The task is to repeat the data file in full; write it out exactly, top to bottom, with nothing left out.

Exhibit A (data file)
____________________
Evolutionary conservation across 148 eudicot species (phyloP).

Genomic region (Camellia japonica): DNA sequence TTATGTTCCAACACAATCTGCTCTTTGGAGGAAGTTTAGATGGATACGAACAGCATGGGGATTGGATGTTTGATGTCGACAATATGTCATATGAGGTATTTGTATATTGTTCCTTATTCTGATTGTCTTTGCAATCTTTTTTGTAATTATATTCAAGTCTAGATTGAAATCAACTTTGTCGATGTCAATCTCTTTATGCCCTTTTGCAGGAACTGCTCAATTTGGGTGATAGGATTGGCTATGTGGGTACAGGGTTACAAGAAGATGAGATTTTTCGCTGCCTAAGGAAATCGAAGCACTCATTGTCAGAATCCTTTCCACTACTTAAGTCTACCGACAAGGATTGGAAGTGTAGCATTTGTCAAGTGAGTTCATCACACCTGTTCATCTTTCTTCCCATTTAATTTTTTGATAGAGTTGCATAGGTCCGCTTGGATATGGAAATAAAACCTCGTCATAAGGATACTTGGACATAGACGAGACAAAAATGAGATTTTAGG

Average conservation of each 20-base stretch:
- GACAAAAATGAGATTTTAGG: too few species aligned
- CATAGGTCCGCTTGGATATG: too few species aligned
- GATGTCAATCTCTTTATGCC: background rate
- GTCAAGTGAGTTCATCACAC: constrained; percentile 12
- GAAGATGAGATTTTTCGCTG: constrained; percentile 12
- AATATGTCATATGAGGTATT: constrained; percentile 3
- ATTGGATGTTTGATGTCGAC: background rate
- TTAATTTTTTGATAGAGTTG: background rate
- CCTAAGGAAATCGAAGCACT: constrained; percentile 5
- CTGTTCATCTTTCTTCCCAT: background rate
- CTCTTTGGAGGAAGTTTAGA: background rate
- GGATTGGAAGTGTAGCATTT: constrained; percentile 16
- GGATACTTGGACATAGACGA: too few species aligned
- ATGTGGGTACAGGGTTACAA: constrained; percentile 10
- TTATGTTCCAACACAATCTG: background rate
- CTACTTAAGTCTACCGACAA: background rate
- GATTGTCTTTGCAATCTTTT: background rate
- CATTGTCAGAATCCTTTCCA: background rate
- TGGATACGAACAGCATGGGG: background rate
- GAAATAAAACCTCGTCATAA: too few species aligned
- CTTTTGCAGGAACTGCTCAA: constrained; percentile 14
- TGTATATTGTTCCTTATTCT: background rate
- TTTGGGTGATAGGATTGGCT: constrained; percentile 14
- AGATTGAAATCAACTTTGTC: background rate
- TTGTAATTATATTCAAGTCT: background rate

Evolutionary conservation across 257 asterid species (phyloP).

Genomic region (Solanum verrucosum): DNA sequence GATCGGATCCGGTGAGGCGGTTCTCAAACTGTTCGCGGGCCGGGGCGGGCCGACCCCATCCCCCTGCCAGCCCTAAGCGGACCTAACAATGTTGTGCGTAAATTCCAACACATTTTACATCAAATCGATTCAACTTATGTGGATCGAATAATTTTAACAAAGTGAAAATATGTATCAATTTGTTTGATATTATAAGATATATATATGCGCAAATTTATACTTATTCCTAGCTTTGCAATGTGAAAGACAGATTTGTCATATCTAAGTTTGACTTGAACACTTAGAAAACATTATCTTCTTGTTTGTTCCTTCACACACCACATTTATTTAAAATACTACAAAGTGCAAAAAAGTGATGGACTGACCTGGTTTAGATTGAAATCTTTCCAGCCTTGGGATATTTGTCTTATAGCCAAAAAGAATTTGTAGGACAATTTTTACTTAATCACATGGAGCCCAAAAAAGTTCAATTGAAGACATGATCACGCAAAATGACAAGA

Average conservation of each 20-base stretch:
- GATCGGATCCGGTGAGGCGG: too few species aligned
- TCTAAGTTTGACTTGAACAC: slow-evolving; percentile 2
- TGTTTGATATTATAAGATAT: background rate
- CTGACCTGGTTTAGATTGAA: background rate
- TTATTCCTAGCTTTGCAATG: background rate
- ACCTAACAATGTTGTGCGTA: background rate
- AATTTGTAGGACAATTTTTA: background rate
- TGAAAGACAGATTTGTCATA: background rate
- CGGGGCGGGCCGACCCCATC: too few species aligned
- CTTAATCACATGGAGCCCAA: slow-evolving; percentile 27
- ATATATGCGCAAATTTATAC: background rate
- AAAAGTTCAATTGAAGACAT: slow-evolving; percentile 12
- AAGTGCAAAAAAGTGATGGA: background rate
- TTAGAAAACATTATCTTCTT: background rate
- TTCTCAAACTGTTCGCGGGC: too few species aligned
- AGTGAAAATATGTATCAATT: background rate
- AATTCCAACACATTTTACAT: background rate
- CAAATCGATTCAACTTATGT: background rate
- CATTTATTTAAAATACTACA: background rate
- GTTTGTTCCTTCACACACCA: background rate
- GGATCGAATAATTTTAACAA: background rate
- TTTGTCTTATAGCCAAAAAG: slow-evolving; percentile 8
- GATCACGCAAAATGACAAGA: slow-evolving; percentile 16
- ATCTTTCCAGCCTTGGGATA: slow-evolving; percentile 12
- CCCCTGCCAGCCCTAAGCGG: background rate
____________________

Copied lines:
Evolutionary conservation across 148 eudicot species (phyloP).

Genomic region (Camellia japonica): DNA sequence TTATGTTCCAACACAATCTGCTCTTTGGAGGAAGTTTAGATGGATACGAACAGCATGGGGATTGGATGTTTGATGTCGACAATATGTCATATGAGGTATTTGTATATTGTTCCTTATTCTGATTGTCTTTGCAATCTTTTTTGTAATTATATTCAAGTCTAGATTGAAATCAACTTTGTCGATGTCAATCTCTTTATGCCCTTTTGCAGGAACTGCTCAATTTGGGTGATAGGATTGGCTATGTGGGTACAGGGTTACAAGAAGATGAGATTTTTCGCTGCCTAAGGAAATCGAAGCACTCATTGTCAGAATCCTTTCCACTACTTAAGTCTACCGACAAGGATTGGAAGTGTAGCATTTGTCAAGTGAGTTCATCACACCTGTTCATCTTTCTTCCCATTTAATTTTTTGATAGAGTTGCATAGGTCCGCTTGGATATGGAAATAAAACCTCGTCATAAGGATACTTGGACATAGACGAGACAAAAATGAGATTTTAGG

Average conservation of each 20-base stretch:
- GACAAAAATGAGATTTTAGG: too few species aligned
- CATAGGTCCGCTTGGATATG: too few species aligned
- GATGTCAATCTCTTTATGCC: background rate
- GTCAAGTGAGTTCATCACAC: constrained; percentile 12
- GAAGATGAGATTTTTCGCTG: constrained; percentile 12
- AATATGTCATATGAGGTATT: constrained; percentile 3
- ATTGGATGTTTGATGTCGAC: background rate
- TTAATTTTTTGATAGAGTTG: background rate
- CCTAAGGAAATCGAAGCACT: constrained; percentile 5
- CTGTTCATCTTTCTTCCCAT: background rate
- CTCTTTGGAGGAAGTTTAGA: background rate
- GGATTGGAAGTGTAGCATTT: constrained; percentile 16
- GGATACTTGGACATAGACGA: too few species aligned
- ATGTGGGTACAGGGTTACAA: constrained; percentile 10
- TTATGTTCCAACACAATCTG: background rate
- CTACTTAAGTCTACCGACAA: background rate
- GATTGTCTTTGCAATCTTTT: background rate
- CATTGTCAGAATCCTTTCCA: background rate
- TGGATACGAACAGCATGGGG: background rate
- GAAATAAAACCTCGTCATAA: too few species aligned
- CTTTTGCAGGAACTGCTCAA: constrained; percentile 14
- TGTATATTGTTCCTTATTCT: background rate
- TTTGGGTGATAGGATTGGCT: constrained; percentile 14
- AGATTGAAATCAACTTTGTC: background rate
- TTGTAATTATATTCAAGTCT: background rate

Evolutionary conservation across 257 asterid species (phyloP).

Genomic region (Solanum verrucosum): DNA sequence GATCGGATCCGGTGAGGCGGTTCTCAAACTGTTCGCGGGCCGGGGCGGGCCGACCCCATCCCCCTGCCAGCCCTAAGCGGACCTAACAATGTTGTGCGTAAATTCCAACACATTTTACATCAAATCGATTCAACTTATGTGGATCGAATAATTTTAACAAAGTGAAAATATGTATCAATTTGTTTGATATTATAAGATATATATATGCGCAAATTTATACTTATTCCTAGCTTTGCAATGTGAAAGACAGATTTGTCATATCTAAGTTTGACTTGAACACTTAGAAAACATTATCTTCTTGTTTGTTCCTTCACACACCACATTTATTTAAAATACTACAAAGTGCAAAAAAGTGATGGACTGACCTGGTTTAGATTGAAATCTTTCCAGCCTTGGGATATTTGTCTTATAGCCAAAAAGAATTTGTAGGACAATTTTTACTTAATCACATGGAGCCCAAAAAAGTTCAATTGAAGACATGATCACGCAAAATGACAAGA

Average conservation of each 20-base stretch:
- GATCGGATCCGGTGAGGCGG: too few species aligned
- TCTAAGTTTGACTTGAACAC: slow-evolving; percentile 2
- TGTTTGATATTATAAGATAT: background rate
- CTGACCTGGTTTAGATTGAA: background rate
- TTATTCCTAGCTTTGCAATG: background rate
- ACCTAACAATGTTGTGCGTA: background rate
- AATTTGTAGGACAATTTTTA: background rate
- TGAAAGACAGATTTGTCATA: background rate
- CGGGGCGGGCCGACCCCATC: too few species aligned
- CTTAATCACATGGAGCCCAA: slow-evolving; percentile 27
- ATATATGCGCAAATTTATAC: background rate
- AAAAGTTCAATTGAAGACAT: slow-evolving; percentile 12
- AAGTGCAAAAAAGTGATGGA: background rate
- TTAGAAAACATTATCTTCTT: background rate
- TTCTCAAACTGTTCGCGGGC: too few species aligned
- AGTGAAAATATGTATCAATT: background rate
- AATTCCAACACATTTTACAT: background rate
- CAAATCGATTCAACTTATGT: background rate
- CATTTATTTAAAATACTACA: background rate
- GTTTGTTCCTTCACACACCA: background rate
- GGATCGAATAATTTTAACAA: background rate
- TTTGTCTTATAGCCAAAAAG: slow-evolving; percentile 8
- GATCACGCAAAATGACAAGA: slow-evolving; percentile 16
- ATCTTTCCAGCCTTGGGATA: slow-evolving; percentile 12
- CCCCTGCCAGCCCTAAGCGG: background rate